Flashbyte by Cat Connor
Frankly, I’ve been getting a little tired of interviewing authors. I mean, ‘Tell me a bit about yourself? Why did you start writing? How did you manage to get published? What’s your writing process?’ Blah, blah, blah. Seriously, folks, let’s face it, pounding keys isn’t exactly magic. And these questions aren’t going to draw out any deep dark secrets. No, the only people that have the real answers are your main characters. They’re pieces of you and your sordid little fantasies, so instead of interviewing Cat Connor the author, I’m hauling kick-ass Supervisory Special Agent Ellie Conway out of Cat Connor’s closet.
Welcome, Special Agent Conway!
Thank you for taking the time out of your caseload. How are things?
I woke from a nightmare with my own hair wrapped tight around my neck – I just know it’s going to be a hard week. Maybe it’s me, but murders, being hunted by a terrorist, bank robberies, snipers, an exploding house, and a small memory issue that spirals into a special kind of hell, does seem a little excessive for one week.
Welcome to my life.
And while we’re on that, memories from the past – they can’t hurt you, right?
Geez, that doesn’t sound so hot … Before we get into the details of FLASHBYTE, maybe you can tell me a bit about what makes you tick?
I’m Supervisory Special Agent Gabrielle Conway – you can call me Ellie. (Or whatever you’d like – just don’t call me, Gabrielle, we DO NOT use the ‘G’ word.)
What makes me tick? My job, it does it for me. I love it, and then there’s the days I hate it, but mostly I love it. I’m pretty sure that one day it’ll kill me.
I’m a Special Agent with the FBI and have been for quite a few years now. I lead a team called Delta A – based in Washington DC. We mainly investigate serial crime. There are four of us in Delta A; SA Lee Davenport – or as we like to call him Special Agent Ridiculously Good looking; SA Sam Jackson; and SSA Doctor Kurt Henderson. We tend to work in two teams. Often it’s Lee and Sam, me and Kurt, but not always. I’m also the main character in The Byte Series of novels written by Cat Connor.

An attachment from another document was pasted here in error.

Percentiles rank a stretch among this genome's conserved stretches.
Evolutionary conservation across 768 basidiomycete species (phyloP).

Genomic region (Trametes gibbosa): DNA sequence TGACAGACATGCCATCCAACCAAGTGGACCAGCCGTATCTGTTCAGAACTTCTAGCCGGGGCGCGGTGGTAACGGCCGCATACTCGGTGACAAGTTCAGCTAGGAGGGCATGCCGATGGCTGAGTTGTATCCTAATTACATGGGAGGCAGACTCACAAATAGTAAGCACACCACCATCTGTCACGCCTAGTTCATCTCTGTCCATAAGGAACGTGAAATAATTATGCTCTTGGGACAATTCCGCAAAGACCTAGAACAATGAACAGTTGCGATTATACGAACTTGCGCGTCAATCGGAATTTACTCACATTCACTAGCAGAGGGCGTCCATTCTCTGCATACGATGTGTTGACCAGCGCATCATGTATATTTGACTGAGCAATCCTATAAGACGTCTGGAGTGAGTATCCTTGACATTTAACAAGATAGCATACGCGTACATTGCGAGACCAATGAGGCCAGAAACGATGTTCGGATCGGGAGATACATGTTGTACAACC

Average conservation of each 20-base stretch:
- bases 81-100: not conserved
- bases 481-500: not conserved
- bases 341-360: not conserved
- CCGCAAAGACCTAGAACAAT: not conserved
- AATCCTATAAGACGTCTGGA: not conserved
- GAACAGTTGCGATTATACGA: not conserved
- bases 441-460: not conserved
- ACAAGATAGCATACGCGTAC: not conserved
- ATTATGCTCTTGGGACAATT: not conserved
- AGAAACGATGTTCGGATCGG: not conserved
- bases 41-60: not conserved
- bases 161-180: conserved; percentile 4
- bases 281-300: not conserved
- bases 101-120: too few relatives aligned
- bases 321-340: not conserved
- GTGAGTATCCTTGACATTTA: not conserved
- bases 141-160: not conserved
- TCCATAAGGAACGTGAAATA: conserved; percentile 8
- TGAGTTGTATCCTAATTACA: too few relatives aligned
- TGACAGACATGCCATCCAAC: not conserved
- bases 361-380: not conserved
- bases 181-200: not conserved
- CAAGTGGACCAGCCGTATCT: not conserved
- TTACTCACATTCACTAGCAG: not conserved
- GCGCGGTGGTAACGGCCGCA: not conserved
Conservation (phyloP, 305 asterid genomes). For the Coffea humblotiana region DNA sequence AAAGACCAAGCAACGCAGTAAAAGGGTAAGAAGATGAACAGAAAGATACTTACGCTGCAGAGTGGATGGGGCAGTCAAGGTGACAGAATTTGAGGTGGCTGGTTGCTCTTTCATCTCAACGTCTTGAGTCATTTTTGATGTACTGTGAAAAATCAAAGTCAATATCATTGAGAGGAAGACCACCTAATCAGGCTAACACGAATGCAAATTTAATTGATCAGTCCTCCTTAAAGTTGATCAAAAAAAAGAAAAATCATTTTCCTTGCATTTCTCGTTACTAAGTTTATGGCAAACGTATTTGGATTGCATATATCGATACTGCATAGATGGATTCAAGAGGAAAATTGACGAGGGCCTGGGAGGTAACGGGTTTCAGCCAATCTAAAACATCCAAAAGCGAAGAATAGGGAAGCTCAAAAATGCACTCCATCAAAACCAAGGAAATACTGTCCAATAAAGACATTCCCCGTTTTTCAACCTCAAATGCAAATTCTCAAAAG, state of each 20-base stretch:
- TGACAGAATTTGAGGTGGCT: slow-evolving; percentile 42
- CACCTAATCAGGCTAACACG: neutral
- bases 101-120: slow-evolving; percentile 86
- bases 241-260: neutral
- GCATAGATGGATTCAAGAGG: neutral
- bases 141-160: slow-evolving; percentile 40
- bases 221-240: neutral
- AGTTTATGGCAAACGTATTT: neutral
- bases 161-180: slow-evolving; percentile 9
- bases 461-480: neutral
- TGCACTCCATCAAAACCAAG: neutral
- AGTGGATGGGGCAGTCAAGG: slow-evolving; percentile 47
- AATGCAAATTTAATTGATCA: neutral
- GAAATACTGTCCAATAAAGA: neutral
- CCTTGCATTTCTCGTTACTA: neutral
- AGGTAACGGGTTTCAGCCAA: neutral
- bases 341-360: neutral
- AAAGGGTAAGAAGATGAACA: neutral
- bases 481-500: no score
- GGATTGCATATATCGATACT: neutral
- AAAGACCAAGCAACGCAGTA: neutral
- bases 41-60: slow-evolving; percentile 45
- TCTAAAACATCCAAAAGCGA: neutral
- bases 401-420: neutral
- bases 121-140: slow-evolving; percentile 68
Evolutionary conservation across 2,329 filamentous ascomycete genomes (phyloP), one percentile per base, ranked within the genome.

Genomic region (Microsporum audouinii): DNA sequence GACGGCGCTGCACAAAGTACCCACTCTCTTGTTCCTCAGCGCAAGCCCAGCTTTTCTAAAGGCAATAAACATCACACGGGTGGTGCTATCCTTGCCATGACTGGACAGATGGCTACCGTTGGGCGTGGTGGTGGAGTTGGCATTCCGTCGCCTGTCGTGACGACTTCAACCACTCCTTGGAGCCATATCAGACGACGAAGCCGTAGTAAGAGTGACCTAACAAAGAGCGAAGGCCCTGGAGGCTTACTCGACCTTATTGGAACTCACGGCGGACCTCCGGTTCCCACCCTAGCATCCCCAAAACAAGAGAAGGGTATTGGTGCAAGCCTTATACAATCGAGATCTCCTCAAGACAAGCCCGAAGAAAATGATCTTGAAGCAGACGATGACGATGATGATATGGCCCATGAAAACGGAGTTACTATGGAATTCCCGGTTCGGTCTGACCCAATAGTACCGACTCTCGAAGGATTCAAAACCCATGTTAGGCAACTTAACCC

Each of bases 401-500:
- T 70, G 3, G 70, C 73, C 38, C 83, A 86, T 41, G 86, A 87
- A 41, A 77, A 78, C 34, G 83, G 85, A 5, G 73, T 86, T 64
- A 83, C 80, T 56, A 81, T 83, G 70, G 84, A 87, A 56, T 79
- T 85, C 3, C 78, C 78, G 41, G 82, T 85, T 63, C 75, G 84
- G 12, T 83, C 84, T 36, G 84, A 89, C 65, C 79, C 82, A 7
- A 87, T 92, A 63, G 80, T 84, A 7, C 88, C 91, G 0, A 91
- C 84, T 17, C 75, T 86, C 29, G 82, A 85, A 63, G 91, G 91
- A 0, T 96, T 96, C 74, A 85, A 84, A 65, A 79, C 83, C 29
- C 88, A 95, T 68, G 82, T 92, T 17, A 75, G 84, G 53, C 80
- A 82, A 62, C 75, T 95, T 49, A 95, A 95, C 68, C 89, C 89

Give me a day in the life of Gab—uh, I mean, Ellie Conway.
Tread very carefully there, Mike. I’d ask if you’d like to talk to the last person who used the G word, but you can’t.
A day in my life. Well, my days vary considerably. (I find crap comes in a variety of depths and it’s always an adventure stepping into it.)
Sometimes the day starts around 6 AM, I get my teenage daughter moving, we eat breakfast, I drop her at school and then head into DC. Depending on traffic, and whether I can get away with using my flashers to edge my way through the ridiculous traffic, I arrive at the office about forty minutes after dropping Carla at the school gate.
From then on, anything can happen. (Truthfully, anything can happen anytime and it often does – criminals don’t care about my plans or life.) I don’t go looking for cases that cause strife but they do tend to be the ones that cross my desk. I’ve been shot at more times than most agents. I’ve been abducted twice – we now have GPS in all our cars. I’ve had a house blow up, and bodies left for me to discover by someone who had the weirdest plan to get back at me for imagined wrongs from high school. My husband was murdered while protecting a child outside my crime scene. (Not my finest hour, imagine that.)